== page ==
Emery's most recent interview in which he said he likes to provoke 'friction' in his squad as a motivating tool tells me he is cut from the same cloth.

"I believe in always looking for more, both individually and collectively, with conversations which are comfortable but also with conversations which are less comfortable," he said. These words show me why Ozil has become a problem. Emery has tested Ozil on numerous occasions and the reaction can be measured in this season's appearance record.

When Ozil has been on the end of a strong decision from Emery - subbed or left out the starting XI - there is a trend of him being unavailable the next game, sometimes through injury and other times for what are described as 'tactical reasons'.

This first happened after the second game of the season against Chelsea when Ozil was subbed after 68 minutes and missed the next game through illness. There are numerous other examples. Ozil has been absent with a knee injury since being subbed at half-time against Brighton on St Stephen's Day. It is an unfortunate coincidence. With such a powerful, well-paid and popular player who Arsenal tend to win more without - and a player adept at winning support and sympathy from supporters on social media - this has become an untenable situation. But who would pay Ozil his Arsenal salary?

What can Emery do? It's all well and good saying he must do everything to get a tune out of Ozil, but the manager must look strong to send a message to the rest of the squad.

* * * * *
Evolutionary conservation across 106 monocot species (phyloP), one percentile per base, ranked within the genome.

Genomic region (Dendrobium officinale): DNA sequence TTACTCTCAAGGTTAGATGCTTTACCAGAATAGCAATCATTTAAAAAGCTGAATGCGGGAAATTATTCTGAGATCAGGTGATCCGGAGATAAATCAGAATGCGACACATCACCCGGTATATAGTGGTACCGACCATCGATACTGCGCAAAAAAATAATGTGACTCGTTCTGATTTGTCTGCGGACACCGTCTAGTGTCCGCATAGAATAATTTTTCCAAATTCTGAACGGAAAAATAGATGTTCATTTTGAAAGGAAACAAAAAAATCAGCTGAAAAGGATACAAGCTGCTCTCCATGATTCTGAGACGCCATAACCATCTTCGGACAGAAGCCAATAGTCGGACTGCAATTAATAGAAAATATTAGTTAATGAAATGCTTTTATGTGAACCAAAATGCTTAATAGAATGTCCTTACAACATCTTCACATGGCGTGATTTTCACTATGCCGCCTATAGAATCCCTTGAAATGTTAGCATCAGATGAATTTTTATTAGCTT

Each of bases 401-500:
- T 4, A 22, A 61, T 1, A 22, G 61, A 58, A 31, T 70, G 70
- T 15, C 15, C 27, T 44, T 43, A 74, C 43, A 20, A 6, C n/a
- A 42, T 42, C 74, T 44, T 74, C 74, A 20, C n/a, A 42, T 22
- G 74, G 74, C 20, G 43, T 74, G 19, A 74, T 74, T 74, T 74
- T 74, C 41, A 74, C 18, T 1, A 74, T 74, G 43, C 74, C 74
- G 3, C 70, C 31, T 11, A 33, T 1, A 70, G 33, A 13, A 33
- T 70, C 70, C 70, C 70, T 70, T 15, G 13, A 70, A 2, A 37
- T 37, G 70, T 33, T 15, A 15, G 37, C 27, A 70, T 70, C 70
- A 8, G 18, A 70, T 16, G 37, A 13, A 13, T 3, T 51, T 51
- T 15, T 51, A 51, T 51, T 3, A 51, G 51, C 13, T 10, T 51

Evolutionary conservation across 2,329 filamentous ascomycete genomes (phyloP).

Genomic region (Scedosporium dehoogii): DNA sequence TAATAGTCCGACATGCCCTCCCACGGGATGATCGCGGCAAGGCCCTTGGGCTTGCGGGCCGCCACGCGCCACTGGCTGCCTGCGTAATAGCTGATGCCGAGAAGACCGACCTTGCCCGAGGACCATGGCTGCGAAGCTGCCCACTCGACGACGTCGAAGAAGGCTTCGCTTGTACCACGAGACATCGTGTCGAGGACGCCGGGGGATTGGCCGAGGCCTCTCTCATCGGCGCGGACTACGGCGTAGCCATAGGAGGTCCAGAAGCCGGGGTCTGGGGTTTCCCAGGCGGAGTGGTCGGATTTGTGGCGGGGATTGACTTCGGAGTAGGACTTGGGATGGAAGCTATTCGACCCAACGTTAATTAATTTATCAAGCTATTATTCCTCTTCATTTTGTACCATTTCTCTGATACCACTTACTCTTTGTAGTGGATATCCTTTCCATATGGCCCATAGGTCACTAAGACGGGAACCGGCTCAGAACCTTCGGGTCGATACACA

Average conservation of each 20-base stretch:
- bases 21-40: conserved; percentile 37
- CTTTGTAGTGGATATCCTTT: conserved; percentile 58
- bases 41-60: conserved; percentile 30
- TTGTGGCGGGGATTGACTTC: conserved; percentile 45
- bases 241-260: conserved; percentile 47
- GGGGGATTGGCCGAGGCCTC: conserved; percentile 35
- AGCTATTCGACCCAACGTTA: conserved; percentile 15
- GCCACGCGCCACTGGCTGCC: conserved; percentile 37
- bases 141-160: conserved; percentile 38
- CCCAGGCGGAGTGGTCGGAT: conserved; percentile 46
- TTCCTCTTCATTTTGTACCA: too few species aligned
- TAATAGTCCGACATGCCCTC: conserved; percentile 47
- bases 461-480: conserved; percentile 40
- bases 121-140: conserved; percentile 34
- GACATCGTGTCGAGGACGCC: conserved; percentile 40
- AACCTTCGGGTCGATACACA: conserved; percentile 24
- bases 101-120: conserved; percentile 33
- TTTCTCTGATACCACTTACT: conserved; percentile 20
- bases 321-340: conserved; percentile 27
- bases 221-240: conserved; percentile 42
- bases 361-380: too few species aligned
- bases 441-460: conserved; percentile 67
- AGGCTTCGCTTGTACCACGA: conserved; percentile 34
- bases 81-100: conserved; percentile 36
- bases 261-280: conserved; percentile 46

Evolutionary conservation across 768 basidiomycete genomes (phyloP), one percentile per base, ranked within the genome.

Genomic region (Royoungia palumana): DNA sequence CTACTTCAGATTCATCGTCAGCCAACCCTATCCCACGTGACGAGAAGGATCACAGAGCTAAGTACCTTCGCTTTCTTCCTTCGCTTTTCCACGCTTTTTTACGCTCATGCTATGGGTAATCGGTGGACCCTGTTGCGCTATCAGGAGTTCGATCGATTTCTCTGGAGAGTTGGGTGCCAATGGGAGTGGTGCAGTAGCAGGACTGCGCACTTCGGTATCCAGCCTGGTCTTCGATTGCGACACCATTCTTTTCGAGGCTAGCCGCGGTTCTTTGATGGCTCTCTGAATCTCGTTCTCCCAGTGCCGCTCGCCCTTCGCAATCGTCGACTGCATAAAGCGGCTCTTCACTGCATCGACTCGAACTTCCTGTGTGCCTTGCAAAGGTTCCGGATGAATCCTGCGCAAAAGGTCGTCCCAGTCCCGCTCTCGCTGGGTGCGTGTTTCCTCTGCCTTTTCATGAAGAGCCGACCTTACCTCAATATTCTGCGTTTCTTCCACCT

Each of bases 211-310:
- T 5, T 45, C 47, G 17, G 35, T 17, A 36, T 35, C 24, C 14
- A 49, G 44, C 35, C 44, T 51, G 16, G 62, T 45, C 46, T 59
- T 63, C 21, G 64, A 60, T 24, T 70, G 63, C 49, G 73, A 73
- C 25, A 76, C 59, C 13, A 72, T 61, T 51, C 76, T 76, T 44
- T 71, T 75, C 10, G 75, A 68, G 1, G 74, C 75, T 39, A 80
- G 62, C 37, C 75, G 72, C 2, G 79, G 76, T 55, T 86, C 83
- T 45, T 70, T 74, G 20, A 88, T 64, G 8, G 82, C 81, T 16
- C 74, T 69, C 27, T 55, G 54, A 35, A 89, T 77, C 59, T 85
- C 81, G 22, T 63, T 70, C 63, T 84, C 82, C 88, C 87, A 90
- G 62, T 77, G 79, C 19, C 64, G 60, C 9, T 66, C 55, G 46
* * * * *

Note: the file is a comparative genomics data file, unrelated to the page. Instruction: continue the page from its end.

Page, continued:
I wrote at the start of this season Arsenal would have to suffer short-term pain before it gets better. Then they went 22 games without defeat. They did not look convincing in that run, riding their luck at times. Unless they defeat Chelsea this weekend, the top four looks beyond them.

For all this, Emery's work to date is more cause for hope than it may seem. Balancing immediate ambitions with the longer-term vision is a diplomatic minefield at a club like Arsenal. Emery's approach so far is one of a manager who feels he will get the time to take the team in the direction he wants.

I know from my experiences under Houllier and Benítez, when we endured some terrible periods in their debut season, things are never as bad as they seem. The improvement after a year was exceptional.

It was not so long ago Arsenal defeated Spurs 4-2 with their best performance of the season, signposting where Emery intends to lead them.

The promise is there. There is much to rebuild at The Emirates, but Emery is not the architect of the structural defects. He is the one who can design and oversee the renovation.

© Daily Telegraph, London